Candidates for the Habayit Hayehudi Knesset list were handed an open verdict by the Tel Aviv District Court on how the party primary should be run, one day before the vote was set to take place.
Also on Monday, National Union leader Ya'acov Katz found his way back to the party's list less than two weeks after symbolically resigning from politics.
On Monday, MK Uri Orbach, Doron Danino, former MK Gila Finkelstein, Shuli Mualem and Beersheba Deputy Mayor Avi Wertzman, asked the Tel Aviv District Court to repeal
a Habayit Hayehudi court decision to keep the fifth spot for candidates under 40 even if a woman who fits that criteria is elected in the fourth spot, which is saved for female candidates.
The Tel Aviv District Court said the party court's decision is void, because it was made by only three judges as opposed to five, as instructed by the Habayit Hayehudi constitution. However, the court did not take a position on whether a woman under 40 elected to the fourth spot should cancel the fifth spot's status as being saved for young candidates.
Habayit Hayehudi members will elect the party’s list for the next Knesset in an open primary on Tuesday. There are 14 candidates running.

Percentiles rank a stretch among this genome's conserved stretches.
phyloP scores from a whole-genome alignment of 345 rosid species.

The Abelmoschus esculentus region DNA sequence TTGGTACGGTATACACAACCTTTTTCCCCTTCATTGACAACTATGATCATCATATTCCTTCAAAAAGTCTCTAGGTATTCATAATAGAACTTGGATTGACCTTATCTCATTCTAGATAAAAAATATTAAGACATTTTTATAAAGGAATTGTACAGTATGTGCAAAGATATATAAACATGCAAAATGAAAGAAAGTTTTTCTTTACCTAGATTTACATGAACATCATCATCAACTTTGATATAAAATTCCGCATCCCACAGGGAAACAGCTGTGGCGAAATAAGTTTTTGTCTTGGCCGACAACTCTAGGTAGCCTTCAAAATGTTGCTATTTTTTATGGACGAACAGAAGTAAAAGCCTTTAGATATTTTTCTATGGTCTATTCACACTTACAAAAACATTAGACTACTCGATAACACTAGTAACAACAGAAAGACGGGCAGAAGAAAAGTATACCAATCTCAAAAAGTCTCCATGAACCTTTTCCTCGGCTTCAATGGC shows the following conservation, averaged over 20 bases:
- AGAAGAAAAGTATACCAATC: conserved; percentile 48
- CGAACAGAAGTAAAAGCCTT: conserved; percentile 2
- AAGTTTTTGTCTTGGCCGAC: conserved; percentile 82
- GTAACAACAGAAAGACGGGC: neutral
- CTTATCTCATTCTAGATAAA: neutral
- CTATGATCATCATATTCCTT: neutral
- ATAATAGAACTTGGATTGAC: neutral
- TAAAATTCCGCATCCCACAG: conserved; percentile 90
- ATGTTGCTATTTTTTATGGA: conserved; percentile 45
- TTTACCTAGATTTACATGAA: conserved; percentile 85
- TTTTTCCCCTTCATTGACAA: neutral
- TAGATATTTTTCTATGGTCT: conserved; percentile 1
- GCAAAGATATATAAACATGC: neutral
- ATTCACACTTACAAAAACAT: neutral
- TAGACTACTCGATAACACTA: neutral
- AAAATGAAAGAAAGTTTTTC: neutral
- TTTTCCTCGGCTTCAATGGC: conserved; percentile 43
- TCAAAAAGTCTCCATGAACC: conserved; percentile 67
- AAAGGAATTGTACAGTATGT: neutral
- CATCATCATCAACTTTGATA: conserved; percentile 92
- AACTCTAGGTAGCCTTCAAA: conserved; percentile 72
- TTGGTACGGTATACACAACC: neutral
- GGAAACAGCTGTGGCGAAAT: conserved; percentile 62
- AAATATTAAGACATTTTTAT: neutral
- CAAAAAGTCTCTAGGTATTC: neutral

The only female under 40 running in the primary is Ayelet Shaked, who worked with newly elected party leader Naftali Bennett in Prime Minister Binyamin Netanyahu’s office when he was opposition leader, and founded the “My Israel” hasbara (public diplomacy) movement with Bennett.
Shaked is running in the female slot against Mualem and Finkelstein.
According to the court's verdict, candidates should wait until after the primary on Tuesday to see if Shaked makes it to the second, third or fourth spot. If she does, they can petition the party court and five judges must preside over the hearing.
Meanwhile, Katz was put back on the National Union list by the party's rabbis – Rabbi Elazar Melamed of Bet El, Kiryat Arba Rabbi Dov Lior, Rabbi Haim Shteiner of Yeshivat Merkaz Harav in Jerusalem and Tzfat's Rabbi Shmuel Eliyahu – this time in the second slot with MK Uri Ariel leading the party.
Almost two weeks ago, Katz put himself out of the running for a realistic spot on his party’s list for the 19th Knesset, asking to be put in the seventh spot and that the five slots between him and Ariel be filled by candidates of Sephardic descent.
Following his announcement, Katz did not leave his house or answer phone calls from anyone other than his closest advisers.
The most generous of recent polls shows a joint National Union-Habayit Hayehudi list would get 13 seats; however, most polls give the parties a single digit count of either seven or nine seats.
The two parties plan to work out the details of a unity deal after the Habayit Hayehudi primary on Tuesday.
On Monday afternoon, the party's rabbis put its current leader at number two on the National Union list, meaning third or fourth on a joint list with Habayit Hayehudi. In addition, the rabbis determined that Katz will receive the first ministry offered to the party in coalition negotiations.
Meanwhile, the National Union Central Committee meeting, in which 38 party officials elect its list for the next Knesset, has been postponed from Thursday to Sunday.
The committee is expected to approve the rabbis' recommended list.